One of my dear friends, who I consider to be very ‘food aware’, linked this article on FB today: Food citizens make secure choices. This quote from the article really startled me:
The grass roots movement is starting to have an economic impact, with a recent report from the Australian Egg Corporation estimating that backyard chickens now account for nearly 12 per cent of the country’s total annual egg production.
I think the ideas discussed extend beautifully our beginning musings in To market, to market…I have joked with BP that next year, when BNN is over, I want to try the 100 Mile Diet. I’m kind of not joking.
(I’m definitely not joking.)
Converted, 100 miles is about 160 kilometres. When I look at the map of Victoria, based particularly on the area we live in, which abuts some farming communities, I reckon we’re laughing. I mean, it will definitely mean no bananas or mangos. It’ll possibly mean no wheat or associated products, but there is a lot of scope out here.
I overhead a conversation at the health food store recently about eating in seasons. The employee of the store was speaking about how it is affecting peoples health to eat food that is out of season. We like to have all food available to us all the time these days. To think that we can’t go out and buy a banana in winter or broccoli in spring is almost absurd. Mother Nature is quite clever, though, and the foods that are available fresh throughout the seasons are usually matched to the weather and our dietary needs. They are what we should be eating. When did we stop trusting that? Or stop caring?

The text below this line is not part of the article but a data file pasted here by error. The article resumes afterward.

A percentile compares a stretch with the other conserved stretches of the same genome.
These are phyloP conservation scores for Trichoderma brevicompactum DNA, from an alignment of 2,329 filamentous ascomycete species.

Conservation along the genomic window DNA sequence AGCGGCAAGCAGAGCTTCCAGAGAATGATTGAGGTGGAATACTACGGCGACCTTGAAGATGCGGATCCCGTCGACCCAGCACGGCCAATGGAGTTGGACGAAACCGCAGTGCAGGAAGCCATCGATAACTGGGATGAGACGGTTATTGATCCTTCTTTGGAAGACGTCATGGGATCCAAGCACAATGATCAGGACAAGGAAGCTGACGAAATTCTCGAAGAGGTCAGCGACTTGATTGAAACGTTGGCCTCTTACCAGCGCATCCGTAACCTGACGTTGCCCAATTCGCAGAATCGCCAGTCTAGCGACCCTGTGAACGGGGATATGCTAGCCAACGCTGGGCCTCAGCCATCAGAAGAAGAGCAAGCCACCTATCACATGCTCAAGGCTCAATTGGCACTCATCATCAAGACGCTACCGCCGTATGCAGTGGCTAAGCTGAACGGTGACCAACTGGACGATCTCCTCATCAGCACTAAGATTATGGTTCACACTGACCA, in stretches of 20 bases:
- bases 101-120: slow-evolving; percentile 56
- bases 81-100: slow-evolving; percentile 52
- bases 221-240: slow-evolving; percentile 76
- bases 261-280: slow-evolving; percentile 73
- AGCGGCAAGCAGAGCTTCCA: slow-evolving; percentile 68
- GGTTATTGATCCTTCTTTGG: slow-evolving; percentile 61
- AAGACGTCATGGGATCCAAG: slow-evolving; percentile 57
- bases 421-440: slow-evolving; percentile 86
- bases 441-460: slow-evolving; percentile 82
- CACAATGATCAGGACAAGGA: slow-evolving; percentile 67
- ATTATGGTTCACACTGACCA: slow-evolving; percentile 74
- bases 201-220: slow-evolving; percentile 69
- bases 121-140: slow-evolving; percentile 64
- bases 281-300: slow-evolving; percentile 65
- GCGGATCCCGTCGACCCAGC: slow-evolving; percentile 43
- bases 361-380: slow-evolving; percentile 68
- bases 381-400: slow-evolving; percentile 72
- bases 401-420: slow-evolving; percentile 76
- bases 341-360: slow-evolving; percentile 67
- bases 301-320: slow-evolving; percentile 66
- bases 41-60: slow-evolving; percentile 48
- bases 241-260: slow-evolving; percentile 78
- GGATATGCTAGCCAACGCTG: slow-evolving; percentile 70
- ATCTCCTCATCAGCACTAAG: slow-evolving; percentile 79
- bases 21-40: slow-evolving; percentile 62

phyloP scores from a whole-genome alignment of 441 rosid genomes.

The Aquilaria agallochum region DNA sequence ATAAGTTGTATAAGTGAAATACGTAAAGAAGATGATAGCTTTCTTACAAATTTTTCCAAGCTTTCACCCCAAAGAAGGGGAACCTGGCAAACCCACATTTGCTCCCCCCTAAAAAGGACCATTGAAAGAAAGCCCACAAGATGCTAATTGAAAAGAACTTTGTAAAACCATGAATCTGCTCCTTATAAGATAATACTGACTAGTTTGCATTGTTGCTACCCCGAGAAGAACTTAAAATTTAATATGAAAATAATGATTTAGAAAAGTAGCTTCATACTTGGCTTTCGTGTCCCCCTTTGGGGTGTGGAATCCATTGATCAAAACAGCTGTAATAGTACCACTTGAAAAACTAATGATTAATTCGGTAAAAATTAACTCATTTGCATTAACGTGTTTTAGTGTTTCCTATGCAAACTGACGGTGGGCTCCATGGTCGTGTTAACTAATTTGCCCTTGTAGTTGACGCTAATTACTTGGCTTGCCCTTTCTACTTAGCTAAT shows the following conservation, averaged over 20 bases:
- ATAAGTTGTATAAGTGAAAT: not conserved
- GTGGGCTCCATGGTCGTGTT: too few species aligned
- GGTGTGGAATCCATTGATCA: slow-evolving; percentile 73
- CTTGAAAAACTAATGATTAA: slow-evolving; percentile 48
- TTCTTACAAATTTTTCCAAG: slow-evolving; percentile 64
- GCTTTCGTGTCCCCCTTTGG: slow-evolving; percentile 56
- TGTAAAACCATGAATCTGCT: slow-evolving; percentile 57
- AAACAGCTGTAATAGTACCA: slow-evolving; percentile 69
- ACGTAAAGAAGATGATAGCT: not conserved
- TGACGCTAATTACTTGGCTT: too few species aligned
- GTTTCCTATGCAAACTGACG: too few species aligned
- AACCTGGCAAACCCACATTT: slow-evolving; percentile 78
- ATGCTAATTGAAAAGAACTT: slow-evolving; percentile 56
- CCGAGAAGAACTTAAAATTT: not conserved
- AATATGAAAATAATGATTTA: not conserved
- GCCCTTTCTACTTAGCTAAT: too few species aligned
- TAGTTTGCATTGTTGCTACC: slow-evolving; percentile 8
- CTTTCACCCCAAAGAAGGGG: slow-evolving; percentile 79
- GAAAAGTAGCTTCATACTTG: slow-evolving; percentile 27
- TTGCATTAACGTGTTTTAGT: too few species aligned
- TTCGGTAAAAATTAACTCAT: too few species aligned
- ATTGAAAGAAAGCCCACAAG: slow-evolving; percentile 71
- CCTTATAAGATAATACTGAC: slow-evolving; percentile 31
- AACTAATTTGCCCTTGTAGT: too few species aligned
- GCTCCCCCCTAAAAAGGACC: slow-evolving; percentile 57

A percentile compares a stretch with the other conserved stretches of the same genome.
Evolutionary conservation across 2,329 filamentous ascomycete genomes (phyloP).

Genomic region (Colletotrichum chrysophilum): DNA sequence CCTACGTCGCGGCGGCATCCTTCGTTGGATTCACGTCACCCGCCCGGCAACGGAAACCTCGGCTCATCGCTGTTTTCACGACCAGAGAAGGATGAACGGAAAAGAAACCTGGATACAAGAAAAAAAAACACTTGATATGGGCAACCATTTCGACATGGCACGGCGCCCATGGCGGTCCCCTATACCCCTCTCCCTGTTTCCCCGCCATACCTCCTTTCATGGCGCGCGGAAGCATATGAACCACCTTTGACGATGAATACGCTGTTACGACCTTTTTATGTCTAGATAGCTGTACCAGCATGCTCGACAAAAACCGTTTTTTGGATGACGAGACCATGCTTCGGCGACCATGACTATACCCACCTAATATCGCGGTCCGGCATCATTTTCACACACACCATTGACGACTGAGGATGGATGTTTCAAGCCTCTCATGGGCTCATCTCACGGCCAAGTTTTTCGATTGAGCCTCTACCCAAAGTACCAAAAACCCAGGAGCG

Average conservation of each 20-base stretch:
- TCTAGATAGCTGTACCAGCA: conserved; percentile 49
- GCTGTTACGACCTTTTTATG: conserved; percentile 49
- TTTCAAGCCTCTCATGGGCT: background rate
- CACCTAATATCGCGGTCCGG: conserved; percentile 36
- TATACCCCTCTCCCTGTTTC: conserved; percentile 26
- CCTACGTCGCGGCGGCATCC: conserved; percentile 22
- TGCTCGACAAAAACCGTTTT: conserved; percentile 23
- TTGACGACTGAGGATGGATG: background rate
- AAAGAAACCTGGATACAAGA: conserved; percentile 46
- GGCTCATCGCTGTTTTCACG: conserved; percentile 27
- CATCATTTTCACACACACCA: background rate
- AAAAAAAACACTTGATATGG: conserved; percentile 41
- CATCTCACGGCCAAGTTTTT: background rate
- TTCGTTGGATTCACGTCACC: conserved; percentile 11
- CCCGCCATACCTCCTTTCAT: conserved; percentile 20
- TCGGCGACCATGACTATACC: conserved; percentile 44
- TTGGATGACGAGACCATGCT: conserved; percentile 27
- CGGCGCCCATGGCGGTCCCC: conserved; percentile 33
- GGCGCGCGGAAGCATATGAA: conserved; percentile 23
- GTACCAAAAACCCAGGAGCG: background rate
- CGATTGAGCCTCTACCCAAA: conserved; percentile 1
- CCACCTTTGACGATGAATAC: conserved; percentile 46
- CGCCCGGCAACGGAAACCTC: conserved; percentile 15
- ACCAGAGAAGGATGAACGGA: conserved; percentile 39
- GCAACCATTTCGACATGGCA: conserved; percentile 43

The article above links some great resources that I’m looking forward to exploring. These include:
- Local Harvest, a tool for finding local produce near you
- CERES Fair Food, which provides fresh food boxes that are sourced from farmers who are paid appropriately for their produce
- Food Connect, which so far services just Brisbane and Sydney, but provides information about local food near those cities.
I’m sure there are many more resources available and more cropping up all the time. I first heard about the Local Food Map website mid last year and it has already grown hugely. I guess the more we care about local food and the more information we seek about local food the more these tools will become useful.
Anyway, I’m off to work out where we can fit a few chooks in our backyard…